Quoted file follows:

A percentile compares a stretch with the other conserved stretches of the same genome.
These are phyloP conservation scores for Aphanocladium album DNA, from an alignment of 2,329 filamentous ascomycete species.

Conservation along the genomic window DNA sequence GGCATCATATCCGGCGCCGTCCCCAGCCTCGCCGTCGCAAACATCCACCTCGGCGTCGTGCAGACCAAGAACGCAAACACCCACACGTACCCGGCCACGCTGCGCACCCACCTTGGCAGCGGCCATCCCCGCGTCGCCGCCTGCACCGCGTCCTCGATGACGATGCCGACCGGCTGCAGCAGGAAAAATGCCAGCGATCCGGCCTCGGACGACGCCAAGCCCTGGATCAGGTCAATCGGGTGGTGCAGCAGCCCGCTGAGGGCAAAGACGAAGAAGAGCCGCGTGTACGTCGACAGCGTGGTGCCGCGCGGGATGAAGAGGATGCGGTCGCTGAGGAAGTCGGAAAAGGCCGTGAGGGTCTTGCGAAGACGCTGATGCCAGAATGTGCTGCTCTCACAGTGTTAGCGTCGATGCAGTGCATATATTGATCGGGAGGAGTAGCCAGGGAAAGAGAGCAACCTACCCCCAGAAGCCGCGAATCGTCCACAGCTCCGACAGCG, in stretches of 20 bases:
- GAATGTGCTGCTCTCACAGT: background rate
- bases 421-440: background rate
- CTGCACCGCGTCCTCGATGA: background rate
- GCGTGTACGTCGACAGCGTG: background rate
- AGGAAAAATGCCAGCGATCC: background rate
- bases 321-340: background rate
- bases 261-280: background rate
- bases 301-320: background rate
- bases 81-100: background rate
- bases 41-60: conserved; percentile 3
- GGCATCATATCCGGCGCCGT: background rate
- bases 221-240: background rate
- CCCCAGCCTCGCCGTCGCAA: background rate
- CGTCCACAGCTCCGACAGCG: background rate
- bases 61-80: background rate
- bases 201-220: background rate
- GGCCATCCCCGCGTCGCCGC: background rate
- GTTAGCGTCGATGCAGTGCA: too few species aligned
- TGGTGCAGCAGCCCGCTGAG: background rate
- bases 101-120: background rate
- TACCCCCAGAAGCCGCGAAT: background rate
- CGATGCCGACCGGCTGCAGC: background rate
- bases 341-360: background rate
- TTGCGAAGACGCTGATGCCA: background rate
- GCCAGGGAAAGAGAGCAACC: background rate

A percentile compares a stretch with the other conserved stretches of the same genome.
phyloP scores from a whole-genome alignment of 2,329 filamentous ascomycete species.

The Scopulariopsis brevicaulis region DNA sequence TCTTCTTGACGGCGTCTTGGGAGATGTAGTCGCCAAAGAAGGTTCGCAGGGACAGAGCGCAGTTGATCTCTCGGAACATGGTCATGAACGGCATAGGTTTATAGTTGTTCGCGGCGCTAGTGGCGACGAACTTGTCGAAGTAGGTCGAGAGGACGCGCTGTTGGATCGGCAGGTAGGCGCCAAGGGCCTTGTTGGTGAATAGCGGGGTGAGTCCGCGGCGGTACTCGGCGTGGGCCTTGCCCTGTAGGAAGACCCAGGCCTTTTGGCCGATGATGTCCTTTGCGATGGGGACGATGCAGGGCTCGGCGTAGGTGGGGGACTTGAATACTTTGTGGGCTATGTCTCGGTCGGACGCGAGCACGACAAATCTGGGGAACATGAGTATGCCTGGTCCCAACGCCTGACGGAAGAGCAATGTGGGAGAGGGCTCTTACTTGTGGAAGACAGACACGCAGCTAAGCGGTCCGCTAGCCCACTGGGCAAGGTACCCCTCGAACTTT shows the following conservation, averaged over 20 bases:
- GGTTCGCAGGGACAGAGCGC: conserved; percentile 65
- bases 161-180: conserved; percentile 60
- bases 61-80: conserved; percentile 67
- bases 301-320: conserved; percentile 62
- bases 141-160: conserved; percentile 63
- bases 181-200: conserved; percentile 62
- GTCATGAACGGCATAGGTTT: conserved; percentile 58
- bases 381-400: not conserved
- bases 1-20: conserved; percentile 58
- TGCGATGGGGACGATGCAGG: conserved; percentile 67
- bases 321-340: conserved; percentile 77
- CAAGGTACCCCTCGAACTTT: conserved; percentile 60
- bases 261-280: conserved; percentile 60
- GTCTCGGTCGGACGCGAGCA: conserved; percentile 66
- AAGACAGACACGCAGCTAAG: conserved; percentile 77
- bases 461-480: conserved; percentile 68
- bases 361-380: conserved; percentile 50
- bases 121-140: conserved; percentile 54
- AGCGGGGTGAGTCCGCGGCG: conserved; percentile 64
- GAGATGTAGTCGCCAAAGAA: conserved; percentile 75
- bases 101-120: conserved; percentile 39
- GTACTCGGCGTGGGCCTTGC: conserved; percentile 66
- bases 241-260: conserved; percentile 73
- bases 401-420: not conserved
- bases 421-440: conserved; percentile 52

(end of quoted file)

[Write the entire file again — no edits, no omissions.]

A percentile compares a stretch with the other conserved stretches of the same genome.
These are phyloP conservation scores for Aphanocladium album DNA, from an alignment of 2,329 filamentous ascomycete species.

Conservation along the genomic window DNA sequence GGCATCATATCCGGCGCCGTCCCCAGCCTCGCCGTCGCAAACATCCACCTCGGCGTCGTGCAGACCAAGAACGCAAACACCCACACGTACCCGGCCACGCTGCGCACCCACCTTGGCAGCGGCCATCCCCGCGTCGCCGCCTGCACCGCGTCCTCGATGACGATGCCGACCGGCTGCAGCAGGAAAAATGCCAGCGATCCGGCCTCGGACGACGCCAAGCCCTGGATCAGGTCAATCGGGTGGTGCAGCAGCCCGCTGAGGGCAAAGACGAAGAAGAGCCGCGTGTACGTCGACAGCGTGGTGCCGCGCGGGATGAAGAGGATGCGGTCGCTGAGGAAGTCGGAAAAGGCCGTGAGGGTCTTGCGAAGACGCTGATGCCAGAATGTGCTGCTCTCACAGTGTTAGCGTCGATGCAGTGCATATATTGATCGGGAGGAGTAGCCAGGGAAAGAGAGCAACCTACCCCCAGAAGCCGCGAATCGTCCACAGCTCCGACAGCG, in stretches of 20 bases:
- GAATGTGCTGCTCTCACAGT: background rate
- bases 421-440: background rate
- CTGCACCGCGTCCTCGATGA: background rate
- GCGTGTACGTCGACAGCGTG: background rate
- AGGAAAAATGCCAGCGATCC: background rate
- bases 321-340: background rate
- bases 261-280: background rate
- bases 301-320: background rate
- bases 81-100: background rate
- bases 41-60: conserved; percentile 3
- GGCATCATATCCGGCGCCGT: background rate
- bases 221-240: background rate
- CCCCAGCCTCGCCGTCGCAA: background rate
- CGTCCACAGCTCCGACAGCG: background rate
- bases 61-80: background rate
- bases 201-220: background rate
- GGCCATCCCCGCGTCGCCGC: background rate
- GTTAGCGTCGATGCAGTGCA: too few species aligned
- TGGTGCAGCAGCCCGCTGAG: background rate
- bases 101-120: background rate
- TACCCCCAGAAGCCGCGAAT: background rate
- CGATGCCGACCGGCTGCAGC: background rate
- bases 341-360: background rate
- TTGCGAAGACGCTGATGCCA: background rate
- GCCAGGGAAAGAGAGCAACC: background rate

A percentile compares a stretch with the other conserved stretches of the same genome.
phyloP scores from a whole-genome alignment of 2,329 filamentous ascomycete species.

The Scopulariopsis brevicaulis region DNA sequence TCTTCTTGACGGCGTCTTGGGAGATGTAGTCGCCAAAGAAGGTTCGCAGGGACAGAGCGCAGTTGATCTCTCGGAACATGGTCATGAACGGCATAGGTTTATAGTTGTTCGCGGCGCTAGTGGCGACGAACTTGTCGAAGTAGGTCGAGAGGACGCGCTGTTGGATCGGCAGGTAGGCGCCAAGGGCCTTGTTGGTGAATAGCGGGGTGAGTCCGCGGCGGTACTCGGCGTGGGCCTTGCCCTGTAGGAAGACCCAGGCCTTTTGGCCGATGATGTCCTTTGCGATGGGGACGATGCAGGGCTCGGCGTAGGTGGGGGACTTGAATACTTTGTGGGCTATGTCTCGGTCGGACGCGAGCACGACAAATCTGGGGAACATGAGTATGCCTGGTCCCAACGCCTGACGGAAGAGCAATGTGGGAGAGGGCTCTTACTTGTGGAAGACAGACACGCAGCTAAGCGGTCCGCTAGCCCACTGGGCAAGGTACCCCTCGAACTTT shows the following conservation, averaged over 20 bases:
- GGTTCGCAGGGACAGAGCGC: conserved; percentile 65
- bases 161-180: conserved; percentile 60
- bases 61-80: conserved; percentile 67
- bases 301-320: conserved; percentile 62
- bases 141-160: conserved; percentile 63
- bases 181-200: conserved; percentile 62
- GTCATGAACGGCATAGGTTT: conserved; percentile 58
- bases 381-400: not conserved
- bases 1-20: conserved; percentile 58
- TGCGATGGGGACGATGCAGG: conserved; percentile 67
- bases 321-340: conserved; percentile 77
- CAAGGTACCCCTCGAACTTT: conserved; percentile 60
- bases 261-280: conserved; percentile 60
- GTCTCGGTCGGACGCGAGCA: conserved; percentile 66
- AAGACAGACACGCAGCTAAG: conserved; percentile 77
- bases 461-480: conserved; percentile 68
- bases 361-380: conserved; percentile 50
- bases 121-140: conserved; percentile 54
- AGCGGGGTGAGTCCGCGGCG: conserved; percentile 64
- GAGATGTAGTCGCCAAAGAA: conserved; percentile 75
- bases 101-120: conserved; percentile 39
- GTACTCGGCGTGGGCCTTGC: conserved; percentile 66
- bases 241-260: conserved; percentile 73
- bases 401-420: not conserved
- bases 421-440: conserved; percentile 52